Quick facts: 40mm diameter – Oystersteel case, polished and brushed, ceramic bezel – 300m water resistant – calibre 3130 automatic, superlative chronometer – hours, minutes, seconds – steel bracelet – EUR 6,850 – more details at rolex.com
Seiko Prospex Diver 200m PADI Turtle SRPA21
Last but not least, Seiko was one of the brands that had to be in this selection. Not only the Japanse manufacture has been active in the dive watch field for over 50 years but their earliest instruments have been the inspiration for the creation of the ISO standards that regulate the concept of dive watch (ISO 6425). There had been dozens of iconic pieces launched on the market – 62Mas, Tuna, SKX007 and more…
Yet, we decided to choose the “Turtle”, for multiple reasons. First, it is inspired by one of the most iconic watches of the brand and retains this vintage cushion-shaped case. Then, it is a standard production and isn’t limited as many of these cool Prospex divers you see on MONOCHROME. Finally, it is truly affordable and had an almost unbeatable price/quality ratio – in-house movement, great case and details, steel bracelet, 200m water resistance and more. Available in various editions, we think the PADI SRPA21 is the best of them all, with its blue dial and Pepsi bezel.
Quick facts: 45mm diameter x 13.42mm height – stainless steel case – Aluminum bezel – 200m water resistant – calibre 4R36, in-house, automatic – hours, minutes, seconds, day-date indication – steel bracelet – EUR 449 – More details on www.seikowatches.com.
No Panerai? Considering Giuseppe Panerai’s influence on early diving watches (along with Hans Wilsdorf) I would’ve thought you could’ve picked a Luminor above something like the Seiko, for example. *shrug*
Anyway, if ever I need a diver’s watch, I reckon it’ll be a Blancpain. That mil-spec is a beaut.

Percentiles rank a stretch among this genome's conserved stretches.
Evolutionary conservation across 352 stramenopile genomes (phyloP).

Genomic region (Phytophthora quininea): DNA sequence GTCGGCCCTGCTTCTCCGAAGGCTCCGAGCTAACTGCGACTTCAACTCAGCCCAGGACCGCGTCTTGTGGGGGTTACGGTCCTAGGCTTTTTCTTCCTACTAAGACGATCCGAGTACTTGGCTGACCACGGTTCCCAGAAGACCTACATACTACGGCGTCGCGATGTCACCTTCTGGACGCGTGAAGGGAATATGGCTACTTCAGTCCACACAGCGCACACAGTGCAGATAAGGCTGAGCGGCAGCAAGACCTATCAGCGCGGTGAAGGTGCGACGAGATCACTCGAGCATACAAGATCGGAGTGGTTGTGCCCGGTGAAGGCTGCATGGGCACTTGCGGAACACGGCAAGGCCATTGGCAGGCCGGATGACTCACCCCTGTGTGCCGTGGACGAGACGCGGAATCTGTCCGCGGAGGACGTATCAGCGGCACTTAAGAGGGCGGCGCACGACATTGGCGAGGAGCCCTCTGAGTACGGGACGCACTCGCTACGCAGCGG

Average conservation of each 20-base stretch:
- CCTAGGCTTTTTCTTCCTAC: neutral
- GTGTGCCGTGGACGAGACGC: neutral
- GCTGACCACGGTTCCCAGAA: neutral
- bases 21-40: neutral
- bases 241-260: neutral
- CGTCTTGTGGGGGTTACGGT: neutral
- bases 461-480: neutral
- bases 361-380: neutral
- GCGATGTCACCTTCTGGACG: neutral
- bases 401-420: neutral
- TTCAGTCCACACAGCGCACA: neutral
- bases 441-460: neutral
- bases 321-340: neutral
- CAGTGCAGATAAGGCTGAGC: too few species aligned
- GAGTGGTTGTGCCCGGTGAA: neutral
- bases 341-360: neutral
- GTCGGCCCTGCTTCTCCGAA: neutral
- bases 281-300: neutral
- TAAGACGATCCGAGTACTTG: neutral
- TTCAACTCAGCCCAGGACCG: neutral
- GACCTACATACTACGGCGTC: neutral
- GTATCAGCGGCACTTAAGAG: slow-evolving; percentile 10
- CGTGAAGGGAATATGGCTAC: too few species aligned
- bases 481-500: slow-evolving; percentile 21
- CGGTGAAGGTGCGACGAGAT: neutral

Was that disclaimer note there before I posted my previous comment? If so, sorry, should have phrased it better. Let me think of another one…
…Ah yes, the AP Royal Oak Offshore Diver, the blue & yellow dial in particular. But it’s not that great a diver’s watch, seeing as you have to unscrew the top-left crown to rotate the outer dial, thereby breaking the seal.
With some thought, there are probably some other watches that could be added to the list. (Seiko Marine Master, Bulova 666, the Rolex Sea Dweller and …)
That said, this is wonderful list of solid watches that were and are still used by women and men who spend their lives in and around the water.
Comments on the Christopher Ward Trident collection? Those are pretty insane for dive watches. 600m water resistance.
Add the Sinn UX EZM 2B on first place, whatever it’s (oil filled) quartz movement and “just” 2160€. Official mission timer of almost German special units (Army, Police). Probably the best divers watch ever made and beats everyone in pressure ability.
Just remember, the title of the article is the most ICONIC dive watches, and as such I feel you’ve nailed it, great job. The Blancpain Fifty Fathoms is on my Grail list, just as the Breguet Type XX was on my Grail list for pilots watches until I found one. Chronometers, or maybe dress watches next?
Maybe include a Zodiac Sea Wolf in the mix.